But the Swiss star rallied, and broke back in a pivotal sixth game and took control in a period when he won 10 straight points.

Nadal saved three break points in the eighth game but lost momentum again when Federer finished off a 26-shot rally – the longest of the match – with a forehand winner down the line.

Consecutive forehand errors gave Federer the pivotal break for 5-3, but Nadal made him work for the very last point.

Serving for the match, Federer had to save two break points with an ace and a forehand winner.

At deuce, he was called for a double-fault but challenged the out call on his second serve. The call was overturned, and he got to play two.

Not long after, he fired an ace to get his second match point and hit a forehand crosscourt winner to finish off.

His celebrations were delayed, though, when Nadal challenged the call. Federer watched the replay on the tournament screen, and leaped for joy when it showed his last shot was in. His 100th match at the Australian Open ended with his fifth title at Melbourne Park.

No two players had met more often in Grand Slam finals in the Open era, and Nadal had previously dominated. But they hadn’t met in a major final since the 2011 French Open, won by Nadal.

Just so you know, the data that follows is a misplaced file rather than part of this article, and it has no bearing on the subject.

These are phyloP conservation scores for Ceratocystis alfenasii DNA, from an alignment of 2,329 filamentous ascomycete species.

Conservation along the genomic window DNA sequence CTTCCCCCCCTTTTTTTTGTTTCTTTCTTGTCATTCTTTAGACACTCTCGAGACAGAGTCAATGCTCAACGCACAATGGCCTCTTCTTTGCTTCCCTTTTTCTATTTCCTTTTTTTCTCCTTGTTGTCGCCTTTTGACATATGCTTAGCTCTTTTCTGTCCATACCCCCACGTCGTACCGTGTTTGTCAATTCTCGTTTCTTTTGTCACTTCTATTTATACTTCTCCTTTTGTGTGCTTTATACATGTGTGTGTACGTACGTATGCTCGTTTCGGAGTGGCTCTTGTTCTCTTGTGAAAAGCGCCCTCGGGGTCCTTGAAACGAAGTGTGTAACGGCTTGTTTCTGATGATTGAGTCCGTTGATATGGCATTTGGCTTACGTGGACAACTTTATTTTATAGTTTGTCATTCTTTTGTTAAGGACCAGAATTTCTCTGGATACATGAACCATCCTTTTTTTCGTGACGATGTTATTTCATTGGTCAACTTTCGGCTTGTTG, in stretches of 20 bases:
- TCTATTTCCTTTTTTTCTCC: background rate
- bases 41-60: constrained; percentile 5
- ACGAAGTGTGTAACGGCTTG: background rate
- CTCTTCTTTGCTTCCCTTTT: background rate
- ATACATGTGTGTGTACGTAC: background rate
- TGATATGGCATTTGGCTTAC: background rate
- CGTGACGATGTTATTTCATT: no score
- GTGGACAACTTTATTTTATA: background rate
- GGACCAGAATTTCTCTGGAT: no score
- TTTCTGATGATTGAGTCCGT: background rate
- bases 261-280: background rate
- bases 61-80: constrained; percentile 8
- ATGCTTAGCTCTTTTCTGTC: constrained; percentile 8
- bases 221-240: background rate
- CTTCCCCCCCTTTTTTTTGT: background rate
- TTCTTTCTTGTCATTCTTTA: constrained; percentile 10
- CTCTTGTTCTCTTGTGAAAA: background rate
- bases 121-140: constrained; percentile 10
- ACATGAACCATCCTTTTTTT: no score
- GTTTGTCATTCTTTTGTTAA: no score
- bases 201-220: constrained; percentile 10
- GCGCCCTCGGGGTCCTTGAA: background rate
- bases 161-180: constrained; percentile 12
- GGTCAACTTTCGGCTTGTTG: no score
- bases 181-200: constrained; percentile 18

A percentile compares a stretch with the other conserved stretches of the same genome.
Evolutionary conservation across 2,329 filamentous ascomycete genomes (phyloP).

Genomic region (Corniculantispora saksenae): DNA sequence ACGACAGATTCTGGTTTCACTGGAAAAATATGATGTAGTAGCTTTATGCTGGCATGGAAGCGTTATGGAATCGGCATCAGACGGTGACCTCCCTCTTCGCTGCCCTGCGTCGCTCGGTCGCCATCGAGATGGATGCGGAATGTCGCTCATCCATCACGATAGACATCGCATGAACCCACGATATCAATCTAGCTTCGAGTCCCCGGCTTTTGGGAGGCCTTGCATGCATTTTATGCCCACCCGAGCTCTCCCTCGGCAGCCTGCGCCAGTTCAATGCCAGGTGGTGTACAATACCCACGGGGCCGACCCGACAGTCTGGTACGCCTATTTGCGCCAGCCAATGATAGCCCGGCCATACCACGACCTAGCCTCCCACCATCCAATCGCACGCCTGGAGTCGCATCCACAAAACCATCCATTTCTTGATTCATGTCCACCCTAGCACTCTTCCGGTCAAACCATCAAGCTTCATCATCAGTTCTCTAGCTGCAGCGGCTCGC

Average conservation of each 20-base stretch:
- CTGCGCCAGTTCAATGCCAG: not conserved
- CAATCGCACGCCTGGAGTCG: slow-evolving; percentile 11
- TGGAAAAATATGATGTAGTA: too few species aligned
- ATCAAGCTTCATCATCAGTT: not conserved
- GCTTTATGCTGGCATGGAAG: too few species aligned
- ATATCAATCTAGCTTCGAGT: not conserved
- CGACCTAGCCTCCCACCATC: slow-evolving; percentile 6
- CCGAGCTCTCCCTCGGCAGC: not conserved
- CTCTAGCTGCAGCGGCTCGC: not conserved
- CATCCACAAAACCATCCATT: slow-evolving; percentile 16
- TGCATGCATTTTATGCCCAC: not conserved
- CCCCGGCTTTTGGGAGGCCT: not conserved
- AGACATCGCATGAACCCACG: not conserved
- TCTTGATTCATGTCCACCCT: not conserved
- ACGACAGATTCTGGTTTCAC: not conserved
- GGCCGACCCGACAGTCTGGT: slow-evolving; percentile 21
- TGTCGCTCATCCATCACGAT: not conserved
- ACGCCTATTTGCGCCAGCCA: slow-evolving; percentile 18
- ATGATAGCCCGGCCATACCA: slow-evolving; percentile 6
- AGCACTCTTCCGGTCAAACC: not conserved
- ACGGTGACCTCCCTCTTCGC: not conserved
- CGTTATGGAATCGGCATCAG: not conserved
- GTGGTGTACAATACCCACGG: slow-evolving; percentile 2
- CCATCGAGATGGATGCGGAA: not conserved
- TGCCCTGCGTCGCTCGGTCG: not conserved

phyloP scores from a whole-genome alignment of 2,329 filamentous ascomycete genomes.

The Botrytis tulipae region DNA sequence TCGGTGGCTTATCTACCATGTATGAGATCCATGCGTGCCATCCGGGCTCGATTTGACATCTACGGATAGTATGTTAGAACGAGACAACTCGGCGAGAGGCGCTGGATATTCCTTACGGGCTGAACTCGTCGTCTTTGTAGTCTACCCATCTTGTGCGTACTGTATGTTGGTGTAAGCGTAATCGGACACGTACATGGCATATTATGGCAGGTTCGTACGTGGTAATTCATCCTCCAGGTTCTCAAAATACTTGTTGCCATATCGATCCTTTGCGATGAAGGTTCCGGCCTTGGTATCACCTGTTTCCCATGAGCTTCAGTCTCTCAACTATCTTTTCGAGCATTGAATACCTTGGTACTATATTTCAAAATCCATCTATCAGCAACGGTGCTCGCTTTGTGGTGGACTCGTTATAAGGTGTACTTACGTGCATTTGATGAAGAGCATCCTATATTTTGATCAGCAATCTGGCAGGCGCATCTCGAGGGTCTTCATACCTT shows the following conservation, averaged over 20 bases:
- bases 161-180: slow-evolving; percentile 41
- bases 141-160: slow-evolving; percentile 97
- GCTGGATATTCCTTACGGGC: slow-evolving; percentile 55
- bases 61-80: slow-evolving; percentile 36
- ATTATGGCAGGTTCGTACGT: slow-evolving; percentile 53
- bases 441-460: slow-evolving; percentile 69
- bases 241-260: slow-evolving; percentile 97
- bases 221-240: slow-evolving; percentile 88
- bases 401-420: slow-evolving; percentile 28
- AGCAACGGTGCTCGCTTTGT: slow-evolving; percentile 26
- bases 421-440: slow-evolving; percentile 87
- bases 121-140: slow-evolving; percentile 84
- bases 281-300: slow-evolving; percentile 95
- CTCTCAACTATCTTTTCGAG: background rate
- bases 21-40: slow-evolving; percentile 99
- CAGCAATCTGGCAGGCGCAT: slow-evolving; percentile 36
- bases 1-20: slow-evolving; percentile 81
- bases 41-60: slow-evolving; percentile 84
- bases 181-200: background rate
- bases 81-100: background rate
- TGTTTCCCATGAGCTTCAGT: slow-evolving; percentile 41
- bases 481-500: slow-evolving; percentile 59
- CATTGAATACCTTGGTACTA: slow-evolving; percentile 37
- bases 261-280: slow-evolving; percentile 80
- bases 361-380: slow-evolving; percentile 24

Three months ago, they were both on breaks when Federer joined Nadal in Mallorca for the opening of the Spaniard’s tennis academy and the pair joked about ever being able to contend for majors again.

Yet here they were, first Grand Slam tournament of the season, renewing the classic rivalry that saw them dominate tennis a decade ago.

The long-odds final – No. 9 against No. 17 – unfolded after six-time champion Novak Djokovic was shockingly upset by No. 117-ranked Denis Istomin in the second round and top-ranked Andy Murray, a five-time losing finalist in Australia, went out in the fourth round to left-handed serve-volleyer Mischa Zverev.

Federer beat Zverev in the quarterfinals and U.S. Open champion Stan Wawrinka in an all-Swiss semifinal to reach the championship match. The six years between his Australian titles set a record, too, longer than the five years that both Boris Becker and Andre Agassi had between championships in Melbourne.

Serena Williams reaches Australian Open semifinals

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MELBOURNE, Australia — Serena Williams reached her 10th consecutive Grand Slam semifinal, and kept her bid alive for a record 23rd major title, with a 6-2, 6-3 win over Johanna Konta at the Australian Open on Wednesday.

Her opponent in the semifinals, Mirjana Lucic-Baroni, who beat fifth-seeded Karolina Pliskova 6-4, 3-6, 6-4, had a much longer wait to get back to this stage at a major – nearly 18 years.